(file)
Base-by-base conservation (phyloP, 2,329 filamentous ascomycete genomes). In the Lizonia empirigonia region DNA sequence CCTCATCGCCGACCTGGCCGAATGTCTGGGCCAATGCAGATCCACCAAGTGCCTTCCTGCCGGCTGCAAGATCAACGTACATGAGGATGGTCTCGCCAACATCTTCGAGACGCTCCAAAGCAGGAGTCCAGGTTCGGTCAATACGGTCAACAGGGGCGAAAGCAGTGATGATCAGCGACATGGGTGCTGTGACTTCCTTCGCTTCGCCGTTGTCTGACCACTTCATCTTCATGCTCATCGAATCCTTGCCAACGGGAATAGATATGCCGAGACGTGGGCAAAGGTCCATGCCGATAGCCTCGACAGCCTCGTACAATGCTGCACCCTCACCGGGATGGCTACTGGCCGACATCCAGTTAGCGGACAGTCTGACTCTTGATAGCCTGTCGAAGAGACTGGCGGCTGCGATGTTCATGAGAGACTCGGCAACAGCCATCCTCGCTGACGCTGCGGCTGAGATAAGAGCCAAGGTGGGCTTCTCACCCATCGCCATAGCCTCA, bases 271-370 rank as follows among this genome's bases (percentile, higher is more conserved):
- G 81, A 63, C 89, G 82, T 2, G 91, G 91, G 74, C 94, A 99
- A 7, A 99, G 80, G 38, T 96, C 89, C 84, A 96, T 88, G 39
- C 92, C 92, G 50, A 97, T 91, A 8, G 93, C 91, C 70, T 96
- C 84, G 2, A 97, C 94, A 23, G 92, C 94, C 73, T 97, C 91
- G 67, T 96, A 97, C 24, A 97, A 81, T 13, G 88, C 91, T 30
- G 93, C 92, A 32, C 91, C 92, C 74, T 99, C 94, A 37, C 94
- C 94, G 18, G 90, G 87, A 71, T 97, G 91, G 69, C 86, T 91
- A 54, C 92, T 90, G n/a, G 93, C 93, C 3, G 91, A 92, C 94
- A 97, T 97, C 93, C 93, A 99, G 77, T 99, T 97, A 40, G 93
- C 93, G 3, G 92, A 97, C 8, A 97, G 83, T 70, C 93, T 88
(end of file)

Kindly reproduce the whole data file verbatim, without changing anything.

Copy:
Base-by-base conservation (phyloP, 2,329 filamentous ascomycete genomes). In the Lizonia empirigonia region DNA sequence CCTCATCGCCGACCTGGCCGAATGTCTGGGCCAATGCAGATCCACCAAGTGCCTTCCTGCCGGCTGCAAGATCAACGTACATGAGGATGGTCTCGCCAACATCTTCGAGACGCTCCAAAGCAGGAGTCCAGGTTCGGTCAATACGGTCAACAGGGGCGAAAGCAGTGATGATCAGCGACATGGGTGCTGTGACTTCCTTCGCTTCGCCGTTGTCTGACCACTTCATCTTCATGCTCATCGAATCCTTGCCAACGGGAATAGATATGCCGAGACGTGGGCAAAGGTCCATGCCGATAGCCTCGACAGCCTCGTACAATGCTGCACCCTCACCGGGATGGCTACTGGCCGACATCCAGTTAGCGGACAGTCTGACTCTTGATAGCCTGTCGAAGAGACTGGCGGCTGCGATGTTCATGAGAGACTCGGCAACAGCCATCCTCGCTGACGCTGCGGCTGAGATAAGAGCCAAGGTGGGCTTCTCACCCATCGCCATAGCCTCA, bases 271-370 rank as follows among this genome's bases (percentile, higher is more conserved):
- G 81, A 63, C 89, G 82, T 2, G 91, G 91, G 74, C 94, A 99
- A 7, A 99, G 80, G 38, T 96, C 89, C 84, A 96, T 88, G 39
- C 92, C 92, G 50, A 97, T 91, A 8, G 93, C 91, C 70, T 96
- C 84, G 2, A 97, C 94, A 23, G 92, C 94, C 73, T 97, C 91
- G 67, T 96, A 97, C 24, A 97, A 81, T 13, G 88, C 91, T 30
- G 93, C 92, A 32, C 91, C 92, C 74, T 99, C 94, A 37, C 94
- C 94, G 18, G 90, G 87, A 71, T 97, G 91, G 69, C 86, T 91
- A 54, C 92, T 90, G n/a, G 93, C 93, C 3, G 91, A 92, C 94
- A 97, T 97, C 93, C 93, A 99, G 77, T 99, T 97, A 40, G 93
- C 93, G 3, G 92, A 97, C 8, A 97, G 83, T 70, C 93, T 88